Are you an A1 or B2 Kind of Sheet Guy?

When it comes to sheets you're either on Team A1 or Team B2, right? Meet Hugo Hamel. He uses Google Sheets every day. He sells a template for keeping track of finances. That's income and expenses. That's easy to manage even if you're not an accountant or a bookkeeper.

Are you an A1 or B2 Kind of Sheet Guy?

When it comes to sheets you're either on Team A1 or Team B2, right?

Meet Hugo Hamel. He uses Google Sheets every day. He sells a template for keeping track of finances. That's income and expenses.  That's easy to manage even if you're not an accountant or a bookkeeper.

Join me in talking with him about none other than sheets.

This is Episode 1 of Sheet Talking.

I sit down with guests each week and just talk about Spreadsheets

Hugo runs Sheeld Financial Suite

Here are a few templates he has for sale.


[00:00:00] Andrew: In this episode of Sheet Talking, we are talking with Hugo Hamel of Sheeld Financial Suite. He sells Sheets. He uses Sheets. He is a spreadsheet guy, we'll get into, is he an A one or B2 kind of , we talk about if, if Google Sheets is F1 racing, what is Excel? You'll find out in this episode of Sheet talking.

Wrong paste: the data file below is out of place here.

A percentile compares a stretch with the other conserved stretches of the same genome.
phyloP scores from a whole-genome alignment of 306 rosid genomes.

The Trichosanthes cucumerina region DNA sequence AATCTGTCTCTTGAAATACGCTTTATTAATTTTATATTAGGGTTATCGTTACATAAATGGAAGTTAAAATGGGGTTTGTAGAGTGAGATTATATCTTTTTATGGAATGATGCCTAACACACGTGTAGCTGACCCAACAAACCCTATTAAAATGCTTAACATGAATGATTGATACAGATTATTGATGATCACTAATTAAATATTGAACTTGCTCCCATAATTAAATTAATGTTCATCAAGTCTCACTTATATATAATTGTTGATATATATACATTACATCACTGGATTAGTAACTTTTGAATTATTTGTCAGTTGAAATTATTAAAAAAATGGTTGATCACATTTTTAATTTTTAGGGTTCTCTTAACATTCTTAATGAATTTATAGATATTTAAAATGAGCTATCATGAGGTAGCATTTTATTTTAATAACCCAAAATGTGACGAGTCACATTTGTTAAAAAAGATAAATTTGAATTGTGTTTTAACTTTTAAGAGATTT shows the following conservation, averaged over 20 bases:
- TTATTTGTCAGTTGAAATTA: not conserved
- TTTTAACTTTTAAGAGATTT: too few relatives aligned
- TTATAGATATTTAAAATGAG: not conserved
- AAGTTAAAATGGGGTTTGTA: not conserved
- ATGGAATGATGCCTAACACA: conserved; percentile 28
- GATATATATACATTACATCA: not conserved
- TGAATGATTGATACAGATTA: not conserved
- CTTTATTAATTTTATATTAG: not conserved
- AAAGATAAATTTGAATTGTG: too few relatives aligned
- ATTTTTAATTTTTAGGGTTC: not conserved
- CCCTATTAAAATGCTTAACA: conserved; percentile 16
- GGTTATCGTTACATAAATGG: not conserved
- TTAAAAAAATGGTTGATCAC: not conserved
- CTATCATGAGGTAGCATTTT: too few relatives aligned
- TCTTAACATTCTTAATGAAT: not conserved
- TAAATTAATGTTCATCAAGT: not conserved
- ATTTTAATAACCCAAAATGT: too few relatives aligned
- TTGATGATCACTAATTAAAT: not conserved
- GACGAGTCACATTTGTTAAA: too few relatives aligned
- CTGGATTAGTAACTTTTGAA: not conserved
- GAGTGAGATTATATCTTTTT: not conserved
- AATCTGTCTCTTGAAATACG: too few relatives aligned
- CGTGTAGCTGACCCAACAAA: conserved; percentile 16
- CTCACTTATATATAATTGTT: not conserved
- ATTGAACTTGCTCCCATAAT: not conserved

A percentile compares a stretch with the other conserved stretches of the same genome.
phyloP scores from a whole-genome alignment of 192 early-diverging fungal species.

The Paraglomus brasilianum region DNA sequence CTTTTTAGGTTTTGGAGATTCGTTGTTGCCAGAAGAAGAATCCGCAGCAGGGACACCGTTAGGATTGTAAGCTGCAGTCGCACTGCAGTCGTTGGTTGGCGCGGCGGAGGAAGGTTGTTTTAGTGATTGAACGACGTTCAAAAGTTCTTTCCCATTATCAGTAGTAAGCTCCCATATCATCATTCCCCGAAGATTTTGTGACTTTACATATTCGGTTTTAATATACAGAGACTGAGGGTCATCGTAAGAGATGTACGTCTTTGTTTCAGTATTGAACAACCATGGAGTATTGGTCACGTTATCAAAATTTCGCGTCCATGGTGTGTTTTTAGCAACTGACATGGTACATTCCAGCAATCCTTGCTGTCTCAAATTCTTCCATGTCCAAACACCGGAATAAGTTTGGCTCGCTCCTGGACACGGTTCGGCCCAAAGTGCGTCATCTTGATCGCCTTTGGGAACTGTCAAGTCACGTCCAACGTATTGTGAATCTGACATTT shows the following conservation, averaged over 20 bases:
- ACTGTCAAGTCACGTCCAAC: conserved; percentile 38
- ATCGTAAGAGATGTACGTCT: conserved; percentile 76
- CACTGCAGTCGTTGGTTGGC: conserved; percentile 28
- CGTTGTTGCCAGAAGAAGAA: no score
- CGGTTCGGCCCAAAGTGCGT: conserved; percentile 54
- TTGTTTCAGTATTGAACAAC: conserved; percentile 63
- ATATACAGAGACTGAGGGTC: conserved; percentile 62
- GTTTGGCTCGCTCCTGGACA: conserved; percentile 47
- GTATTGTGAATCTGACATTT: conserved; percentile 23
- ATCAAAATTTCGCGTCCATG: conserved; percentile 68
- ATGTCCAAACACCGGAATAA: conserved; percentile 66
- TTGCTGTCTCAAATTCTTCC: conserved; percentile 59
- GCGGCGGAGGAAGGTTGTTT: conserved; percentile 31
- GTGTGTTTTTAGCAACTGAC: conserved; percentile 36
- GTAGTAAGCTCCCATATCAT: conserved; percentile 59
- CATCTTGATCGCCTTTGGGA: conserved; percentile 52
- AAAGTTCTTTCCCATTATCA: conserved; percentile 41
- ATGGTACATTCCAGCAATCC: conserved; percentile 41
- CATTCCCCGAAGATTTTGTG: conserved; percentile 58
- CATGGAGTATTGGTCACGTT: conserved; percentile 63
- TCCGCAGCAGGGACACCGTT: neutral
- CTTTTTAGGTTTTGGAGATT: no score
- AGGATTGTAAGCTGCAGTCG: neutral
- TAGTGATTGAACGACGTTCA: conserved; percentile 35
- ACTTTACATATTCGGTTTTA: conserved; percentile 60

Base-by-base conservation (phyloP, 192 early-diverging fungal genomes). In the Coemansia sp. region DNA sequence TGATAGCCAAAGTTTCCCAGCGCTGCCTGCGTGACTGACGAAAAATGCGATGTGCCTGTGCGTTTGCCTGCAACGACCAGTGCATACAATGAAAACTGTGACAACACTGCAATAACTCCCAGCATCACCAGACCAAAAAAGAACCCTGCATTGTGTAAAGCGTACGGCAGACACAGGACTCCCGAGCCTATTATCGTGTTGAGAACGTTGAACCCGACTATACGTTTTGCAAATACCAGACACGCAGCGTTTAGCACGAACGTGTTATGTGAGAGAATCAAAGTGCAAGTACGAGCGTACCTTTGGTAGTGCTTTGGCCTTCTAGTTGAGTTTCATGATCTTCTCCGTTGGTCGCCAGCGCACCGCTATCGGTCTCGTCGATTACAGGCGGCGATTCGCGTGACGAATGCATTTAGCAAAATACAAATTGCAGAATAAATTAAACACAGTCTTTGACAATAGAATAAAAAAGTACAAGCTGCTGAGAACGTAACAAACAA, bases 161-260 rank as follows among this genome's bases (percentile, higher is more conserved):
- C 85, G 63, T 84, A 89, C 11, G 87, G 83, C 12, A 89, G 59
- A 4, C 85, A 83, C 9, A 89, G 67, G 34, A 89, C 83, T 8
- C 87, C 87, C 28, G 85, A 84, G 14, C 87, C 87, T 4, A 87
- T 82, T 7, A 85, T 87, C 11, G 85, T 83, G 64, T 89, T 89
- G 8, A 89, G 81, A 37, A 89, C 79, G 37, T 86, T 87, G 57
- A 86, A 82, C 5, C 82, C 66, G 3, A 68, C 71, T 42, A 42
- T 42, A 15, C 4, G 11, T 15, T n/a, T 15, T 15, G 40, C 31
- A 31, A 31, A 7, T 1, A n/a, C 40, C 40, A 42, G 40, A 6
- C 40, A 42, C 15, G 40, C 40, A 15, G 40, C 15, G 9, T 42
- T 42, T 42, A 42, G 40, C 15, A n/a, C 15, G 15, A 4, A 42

[00:00:21] Andrew: Do you talk about spreadsheets with people normally or is it like something you're like, what is there to talk about, about spreadsheets?

[00:00:32] Andrew: Good question. Um,

[00:00:33] Hugo: like, to be honest, I don't. It's weird to say, like, I don't really talk about sheets, like per se, but they're really part of my kind of being like there. I think there's like, as of now in this, in this soci in this society or in the, you know, digital world, there's like two type of people, a notion, people, and there's a coolship, people

[00:01:00] Hugo: And for some reason I don't like notion. I think, I think that it is combination of like the complexity of it. Like you have to like configure all of it, but at the same time, I just don't want to learn. I, I don't want to get into like learning it. And I think that it's like, Someone that knows how to code that would like, would use a no-code tool.

[00:01:27] Hugo: I don't know. Like, I'm just, well, I know how to build a spreadsheet, so I'll just use a spreadsheet. So I just use spreadsheets for everything. Um, I have a spreadsheet to keep track of, like my groceries. I have a spreadsheet, like how much do I pay for each item? And then in which, in which grocery did I pay the item at that specific price?